Like his brother, Baillie embodied a rare combination of theological reflection and religious practice. Beginning as a student steward at the epochal World Missionary Conference in Edinburgh in 1910, he went on to become an active worker in the Faith and Order Movement from the early 1930s and a member of the British Council of Churches almost from its inception. In 1943, the centennial of the Great Disruption, this son of a Free Church minister was elected moderator of the recently reunited Church of Scotland and convenor of its very influential Committee for the Interpretation of God's Will in the Present Crisis, whose report was later published as God's Will for Church and Nation (1946). He was also a member of the central committee of the first assembly of the World Council of Churches in Amsterdam (1948) and was elected one of its six presidents at the second assembly in Evanston, Illinois in 1954.

Perhaps the crowning achievement of Baillie's career was bestowed upon him in 1957 after his retirement as professor of divinity and principal (1950-1956) of New College when he was named a Companion of Honour to Queen Elizabeth II. After a brief tour of the southern United States and South America, Baillie returned to Edinburgh to work on his Gifford Lectures. The last year of his life was a tireless struggle against illness and pain, and upon completion of his lectures John Baillie died September 29, 1960, at the age of 74 years.

Further Reading

The life and thought of John Baillie is available in The Theology of the Sacraments by D. M. Baillie (London, 1957), which includes a biographical essay by John Baillie. John Baillie's works include The Interpretation of Religion (1928); "Confessions of a Transplanted Scot," in Contemporary American Theology, edited by Vergilius Ferm (1933); A Diary of Private Prayer (1937); Our Knowledge of God (1939); Invitation to Pilgrimage (1942); The Belief in Progress (London, 1950); The Idea of Revelation in Recent Thought (1956); Christian Devotion (1962), which includes a biographical memoir by Baillie's cousin, Isobel M. Forrester; and The Sense of the Presence of God (1962). Additional material about Baillie can also be found in Donald S. Klinefelter, "The Theology of John Baillie: A Biographical Introduction," in Scottish Journal of Theology (December 1969) and in John A. MacKay, "John Baillie, A Lyrical Tribute and Appraisal," in Scottish Journal of Theology (Summer 1956). □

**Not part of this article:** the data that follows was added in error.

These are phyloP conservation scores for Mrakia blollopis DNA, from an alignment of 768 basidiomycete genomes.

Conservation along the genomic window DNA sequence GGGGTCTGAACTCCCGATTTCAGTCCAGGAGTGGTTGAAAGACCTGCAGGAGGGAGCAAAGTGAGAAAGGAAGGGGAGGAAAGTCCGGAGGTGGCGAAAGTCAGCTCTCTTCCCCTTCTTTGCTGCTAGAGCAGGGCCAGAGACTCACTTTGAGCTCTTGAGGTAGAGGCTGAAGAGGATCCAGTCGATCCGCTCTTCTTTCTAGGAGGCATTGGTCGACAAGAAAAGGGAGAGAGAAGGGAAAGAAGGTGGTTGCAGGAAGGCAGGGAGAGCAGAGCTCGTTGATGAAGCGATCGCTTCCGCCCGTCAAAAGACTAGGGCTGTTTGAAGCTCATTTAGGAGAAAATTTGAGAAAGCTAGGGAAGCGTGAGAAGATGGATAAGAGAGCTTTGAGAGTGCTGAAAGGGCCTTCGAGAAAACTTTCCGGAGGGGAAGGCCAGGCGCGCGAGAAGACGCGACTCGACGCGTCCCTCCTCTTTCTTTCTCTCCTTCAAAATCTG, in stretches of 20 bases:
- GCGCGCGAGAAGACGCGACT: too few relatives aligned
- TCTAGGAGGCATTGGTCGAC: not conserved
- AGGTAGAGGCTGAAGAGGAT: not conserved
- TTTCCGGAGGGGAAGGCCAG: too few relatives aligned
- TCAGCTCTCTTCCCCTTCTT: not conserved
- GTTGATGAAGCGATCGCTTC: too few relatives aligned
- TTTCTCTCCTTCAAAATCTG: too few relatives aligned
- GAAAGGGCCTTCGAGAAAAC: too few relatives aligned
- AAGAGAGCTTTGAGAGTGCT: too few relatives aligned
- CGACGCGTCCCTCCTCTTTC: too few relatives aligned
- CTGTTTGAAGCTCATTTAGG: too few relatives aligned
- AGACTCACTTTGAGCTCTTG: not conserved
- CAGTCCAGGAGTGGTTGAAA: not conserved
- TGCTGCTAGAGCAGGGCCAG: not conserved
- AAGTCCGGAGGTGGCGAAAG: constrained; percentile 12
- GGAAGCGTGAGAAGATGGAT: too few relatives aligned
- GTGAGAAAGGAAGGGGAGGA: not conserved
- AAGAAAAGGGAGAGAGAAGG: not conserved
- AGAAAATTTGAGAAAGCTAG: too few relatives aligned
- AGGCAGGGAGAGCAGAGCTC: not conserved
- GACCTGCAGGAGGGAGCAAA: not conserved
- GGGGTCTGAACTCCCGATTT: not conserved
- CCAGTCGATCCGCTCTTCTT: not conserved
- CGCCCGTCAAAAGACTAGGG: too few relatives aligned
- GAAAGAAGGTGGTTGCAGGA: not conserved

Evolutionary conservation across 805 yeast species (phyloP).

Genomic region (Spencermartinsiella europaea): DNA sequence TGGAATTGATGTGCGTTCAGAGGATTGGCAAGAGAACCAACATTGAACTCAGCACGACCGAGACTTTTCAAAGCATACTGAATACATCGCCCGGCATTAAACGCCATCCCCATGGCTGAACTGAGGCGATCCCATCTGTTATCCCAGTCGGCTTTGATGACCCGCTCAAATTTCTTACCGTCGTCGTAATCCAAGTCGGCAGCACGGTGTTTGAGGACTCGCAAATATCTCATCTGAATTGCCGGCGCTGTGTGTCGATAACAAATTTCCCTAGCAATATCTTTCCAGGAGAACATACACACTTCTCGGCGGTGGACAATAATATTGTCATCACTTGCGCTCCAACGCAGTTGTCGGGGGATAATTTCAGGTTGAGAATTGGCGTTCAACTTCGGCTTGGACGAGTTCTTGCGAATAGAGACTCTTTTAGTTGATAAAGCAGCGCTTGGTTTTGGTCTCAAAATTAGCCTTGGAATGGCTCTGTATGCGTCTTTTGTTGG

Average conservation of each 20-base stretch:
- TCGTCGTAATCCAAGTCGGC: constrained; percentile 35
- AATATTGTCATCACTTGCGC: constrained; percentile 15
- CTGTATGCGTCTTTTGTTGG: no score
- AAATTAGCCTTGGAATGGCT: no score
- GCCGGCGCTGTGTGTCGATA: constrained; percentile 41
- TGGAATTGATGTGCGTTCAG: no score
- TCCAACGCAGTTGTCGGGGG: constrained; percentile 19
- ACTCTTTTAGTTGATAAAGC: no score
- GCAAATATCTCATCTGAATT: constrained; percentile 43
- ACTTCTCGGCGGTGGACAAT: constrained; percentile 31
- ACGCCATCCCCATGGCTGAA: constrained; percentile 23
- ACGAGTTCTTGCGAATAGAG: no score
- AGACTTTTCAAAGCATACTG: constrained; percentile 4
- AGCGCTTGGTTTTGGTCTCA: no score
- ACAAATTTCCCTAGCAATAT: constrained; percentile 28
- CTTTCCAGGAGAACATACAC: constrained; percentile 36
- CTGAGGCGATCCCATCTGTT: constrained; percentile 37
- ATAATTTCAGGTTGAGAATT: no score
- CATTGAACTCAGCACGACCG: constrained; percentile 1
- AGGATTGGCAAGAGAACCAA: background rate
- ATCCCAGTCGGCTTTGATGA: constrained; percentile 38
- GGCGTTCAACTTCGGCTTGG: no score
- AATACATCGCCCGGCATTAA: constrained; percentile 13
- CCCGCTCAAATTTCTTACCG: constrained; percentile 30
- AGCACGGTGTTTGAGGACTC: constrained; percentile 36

Cite this article
Pick a style below, and copy the text for your bibliography.

  • MLA
  • Chicago
  • APA

"John Baillie." Encyclopedia of World Biography. . 12 Dec. 2018 <>.

"John Baillie." Encyclopedia of World Biography. . (December 12, 2018).

"John Baillie." Encyclopedia of World Biography. . Retrieved December 12, 2018 from

Learn more about citation styles

Citation styles gives you the ability to cite reference entries and articles according to common styles from the Modern Language Association (MLA), The Chicago Manual of Style, and the American Psychological Association (APA).

Within the “Cite this article” tool, pick a style to see how all available information looks when formatted according to that style. Then, copy and paste the text into your bibliography or works cited list.

Because each style has its own formatting nuances that evolve over time and not all information is available for every reference entry or article, cannot guarantee each citation it generates. Therefore, it’s best to use citations as a starting point before checking the style against your school or publication’s requirements and the most-recent information available at these sites:

Modern Language Association

The Chicago Manual of Style

American Psychological Association

  • Most online reference entries and articles do not have page numbers. Therefore, that information is unavailable for most content. However, the date of retrieval is often important. Refer to each style’s convention regarding the best way to format page numbers and retrieval dates.
  • In addition to the MLA, Chicago, and APA styles, your school, university, publication, or institution may have its own requirements for citations. Therefore, be sure to refer to those guidelines when editing your bibliography or works cited list.